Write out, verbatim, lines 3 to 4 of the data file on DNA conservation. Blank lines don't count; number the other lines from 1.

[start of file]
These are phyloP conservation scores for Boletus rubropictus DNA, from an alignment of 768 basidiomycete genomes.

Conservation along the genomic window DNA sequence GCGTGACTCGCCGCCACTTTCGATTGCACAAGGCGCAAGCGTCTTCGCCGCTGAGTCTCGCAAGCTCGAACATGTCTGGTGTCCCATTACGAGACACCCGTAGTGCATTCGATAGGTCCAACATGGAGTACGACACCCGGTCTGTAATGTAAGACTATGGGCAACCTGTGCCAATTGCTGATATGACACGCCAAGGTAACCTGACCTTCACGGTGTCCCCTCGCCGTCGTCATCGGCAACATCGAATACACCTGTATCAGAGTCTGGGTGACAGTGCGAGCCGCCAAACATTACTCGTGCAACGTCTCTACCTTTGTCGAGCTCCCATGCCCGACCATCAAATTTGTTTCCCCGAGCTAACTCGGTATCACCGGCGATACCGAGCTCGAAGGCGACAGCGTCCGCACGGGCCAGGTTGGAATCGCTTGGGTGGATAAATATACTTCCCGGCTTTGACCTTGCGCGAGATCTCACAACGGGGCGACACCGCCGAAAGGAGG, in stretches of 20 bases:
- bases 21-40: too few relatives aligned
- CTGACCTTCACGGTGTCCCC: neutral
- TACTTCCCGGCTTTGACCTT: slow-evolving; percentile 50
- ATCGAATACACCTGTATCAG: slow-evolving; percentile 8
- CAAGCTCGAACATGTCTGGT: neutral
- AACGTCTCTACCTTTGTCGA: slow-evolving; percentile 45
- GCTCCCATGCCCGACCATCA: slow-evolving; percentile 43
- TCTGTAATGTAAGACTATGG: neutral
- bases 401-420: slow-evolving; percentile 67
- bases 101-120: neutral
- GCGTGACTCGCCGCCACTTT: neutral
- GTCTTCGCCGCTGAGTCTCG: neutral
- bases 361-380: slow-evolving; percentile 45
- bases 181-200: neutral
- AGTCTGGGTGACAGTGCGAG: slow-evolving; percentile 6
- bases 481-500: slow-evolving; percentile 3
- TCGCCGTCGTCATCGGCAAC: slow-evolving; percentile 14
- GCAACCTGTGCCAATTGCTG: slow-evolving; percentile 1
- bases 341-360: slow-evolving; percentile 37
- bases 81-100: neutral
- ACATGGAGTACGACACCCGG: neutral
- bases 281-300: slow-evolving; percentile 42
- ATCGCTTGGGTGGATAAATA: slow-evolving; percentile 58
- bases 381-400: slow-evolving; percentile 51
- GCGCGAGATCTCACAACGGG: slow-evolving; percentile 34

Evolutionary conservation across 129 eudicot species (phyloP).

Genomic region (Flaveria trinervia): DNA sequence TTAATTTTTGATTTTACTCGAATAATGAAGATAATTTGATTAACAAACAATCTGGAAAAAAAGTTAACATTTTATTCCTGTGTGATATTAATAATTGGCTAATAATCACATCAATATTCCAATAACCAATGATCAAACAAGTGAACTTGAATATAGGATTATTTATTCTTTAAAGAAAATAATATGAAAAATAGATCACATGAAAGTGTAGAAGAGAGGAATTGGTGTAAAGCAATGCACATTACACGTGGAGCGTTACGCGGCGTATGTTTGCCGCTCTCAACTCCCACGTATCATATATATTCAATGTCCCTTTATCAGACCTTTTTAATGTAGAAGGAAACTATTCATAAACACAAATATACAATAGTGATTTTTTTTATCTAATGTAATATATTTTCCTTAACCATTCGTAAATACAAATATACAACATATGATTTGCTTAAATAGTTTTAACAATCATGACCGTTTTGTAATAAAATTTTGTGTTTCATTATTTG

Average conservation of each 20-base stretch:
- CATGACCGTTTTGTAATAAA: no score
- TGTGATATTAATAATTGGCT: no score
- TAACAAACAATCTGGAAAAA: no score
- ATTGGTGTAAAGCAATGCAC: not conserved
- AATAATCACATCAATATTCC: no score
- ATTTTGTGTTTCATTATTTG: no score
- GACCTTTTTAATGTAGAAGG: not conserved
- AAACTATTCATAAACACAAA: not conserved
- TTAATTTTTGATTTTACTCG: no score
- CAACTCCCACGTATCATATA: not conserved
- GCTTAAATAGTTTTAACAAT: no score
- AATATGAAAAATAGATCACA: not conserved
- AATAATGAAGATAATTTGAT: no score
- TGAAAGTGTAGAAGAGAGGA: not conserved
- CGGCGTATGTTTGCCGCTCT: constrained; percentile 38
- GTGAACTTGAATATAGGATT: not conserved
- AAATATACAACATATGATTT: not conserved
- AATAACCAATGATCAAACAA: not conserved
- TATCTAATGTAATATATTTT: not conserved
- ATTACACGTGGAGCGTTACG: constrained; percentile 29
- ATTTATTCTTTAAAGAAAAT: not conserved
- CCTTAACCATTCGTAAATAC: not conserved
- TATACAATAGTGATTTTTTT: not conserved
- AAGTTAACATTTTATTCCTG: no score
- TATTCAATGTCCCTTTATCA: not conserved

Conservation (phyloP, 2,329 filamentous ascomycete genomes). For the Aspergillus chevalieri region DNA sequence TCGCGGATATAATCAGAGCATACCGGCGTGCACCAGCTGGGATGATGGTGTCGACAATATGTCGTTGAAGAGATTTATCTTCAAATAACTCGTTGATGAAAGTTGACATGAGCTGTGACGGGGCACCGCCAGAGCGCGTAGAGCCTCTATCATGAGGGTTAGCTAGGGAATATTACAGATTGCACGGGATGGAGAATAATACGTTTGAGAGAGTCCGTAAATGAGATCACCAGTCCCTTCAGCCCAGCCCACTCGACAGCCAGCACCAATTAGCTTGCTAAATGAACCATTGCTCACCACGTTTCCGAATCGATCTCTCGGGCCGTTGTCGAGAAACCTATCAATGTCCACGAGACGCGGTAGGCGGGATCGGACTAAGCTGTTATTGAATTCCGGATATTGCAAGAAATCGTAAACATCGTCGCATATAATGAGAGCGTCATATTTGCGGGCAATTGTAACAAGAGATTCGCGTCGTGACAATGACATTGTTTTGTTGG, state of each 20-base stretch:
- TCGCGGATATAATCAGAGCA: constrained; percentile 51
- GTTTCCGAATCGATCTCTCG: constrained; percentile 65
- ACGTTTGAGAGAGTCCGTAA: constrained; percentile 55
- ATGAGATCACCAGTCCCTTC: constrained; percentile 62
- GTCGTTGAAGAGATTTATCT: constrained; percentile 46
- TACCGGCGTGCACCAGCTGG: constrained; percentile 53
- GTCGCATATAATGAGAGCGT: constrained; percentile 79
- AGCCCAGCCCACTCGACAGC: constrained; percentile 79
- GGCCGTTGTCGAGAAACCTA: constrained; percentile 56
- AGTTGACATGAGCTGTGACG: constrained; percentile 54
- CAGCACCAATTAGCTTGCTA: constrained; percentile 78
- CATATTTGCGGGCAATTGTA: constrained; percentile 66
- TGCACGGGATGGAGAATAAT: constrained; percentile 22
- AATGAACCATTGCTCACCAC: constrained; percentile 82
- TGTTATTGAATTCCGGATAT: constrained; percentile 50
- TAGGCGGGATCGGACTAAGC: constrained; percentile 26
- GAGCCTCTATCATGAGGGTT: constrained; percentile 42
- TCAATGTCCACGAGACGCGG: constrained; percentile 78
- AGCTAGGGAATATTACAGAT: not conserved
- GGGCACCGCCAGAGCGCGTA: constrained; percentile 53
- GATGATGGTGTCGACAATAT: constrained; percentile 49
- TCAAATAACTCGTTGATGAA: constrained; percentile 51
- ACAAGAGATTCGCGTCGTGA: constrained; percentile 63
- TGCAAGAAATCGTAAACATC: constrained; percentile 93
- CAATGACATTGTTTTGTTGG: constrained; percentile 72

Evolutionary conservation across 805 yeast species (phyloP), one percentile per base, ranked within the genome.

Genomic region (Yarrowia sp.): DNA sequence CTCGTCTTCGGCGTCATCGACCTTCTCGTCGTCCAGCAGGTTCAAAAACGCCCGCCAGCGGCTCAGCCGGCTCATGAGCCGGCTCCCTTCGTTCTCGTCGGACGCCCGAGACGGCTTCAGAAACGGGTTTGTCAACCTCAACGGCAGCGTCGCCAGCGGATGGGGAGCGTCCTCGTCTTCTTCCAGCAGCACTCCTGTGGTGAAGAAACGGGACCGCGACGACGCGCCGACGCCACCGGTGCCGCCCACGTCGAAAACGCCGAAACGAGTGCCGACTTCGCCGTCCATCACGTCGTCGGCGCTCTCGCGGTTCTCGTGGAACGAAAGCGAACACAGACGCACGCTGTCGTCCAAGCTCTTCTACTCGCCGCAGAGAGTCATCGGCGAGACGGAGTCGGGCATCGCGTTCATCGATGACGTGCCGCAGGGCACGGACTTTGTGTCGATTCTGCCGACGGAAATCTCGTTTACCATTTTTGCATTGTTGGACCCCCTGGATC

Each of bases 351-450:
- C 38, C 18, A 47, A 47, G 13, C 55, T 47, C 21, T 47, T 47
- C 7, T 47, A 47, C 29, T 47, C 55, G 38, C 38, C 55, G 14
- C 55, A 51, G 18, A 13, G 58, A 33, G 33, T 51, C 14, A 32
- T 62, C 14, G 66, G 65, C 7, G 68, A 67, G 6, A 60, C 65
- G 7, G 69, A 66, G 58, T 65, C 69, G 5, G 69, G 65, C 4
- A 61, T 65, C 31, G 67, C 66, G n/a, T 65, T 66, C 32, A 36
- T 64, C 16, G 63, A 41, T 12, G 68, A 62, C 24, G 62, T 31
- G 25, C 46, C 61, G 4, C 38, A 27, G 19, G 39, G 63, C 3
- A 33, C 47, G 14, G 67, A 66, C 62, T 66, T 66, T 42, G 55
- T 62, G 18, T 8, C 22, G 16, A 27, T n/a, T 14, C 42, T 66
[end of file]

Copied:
- bases 21-40: too few relatives aligned
- CTGACCTTCACGGTGTCCCC: neutral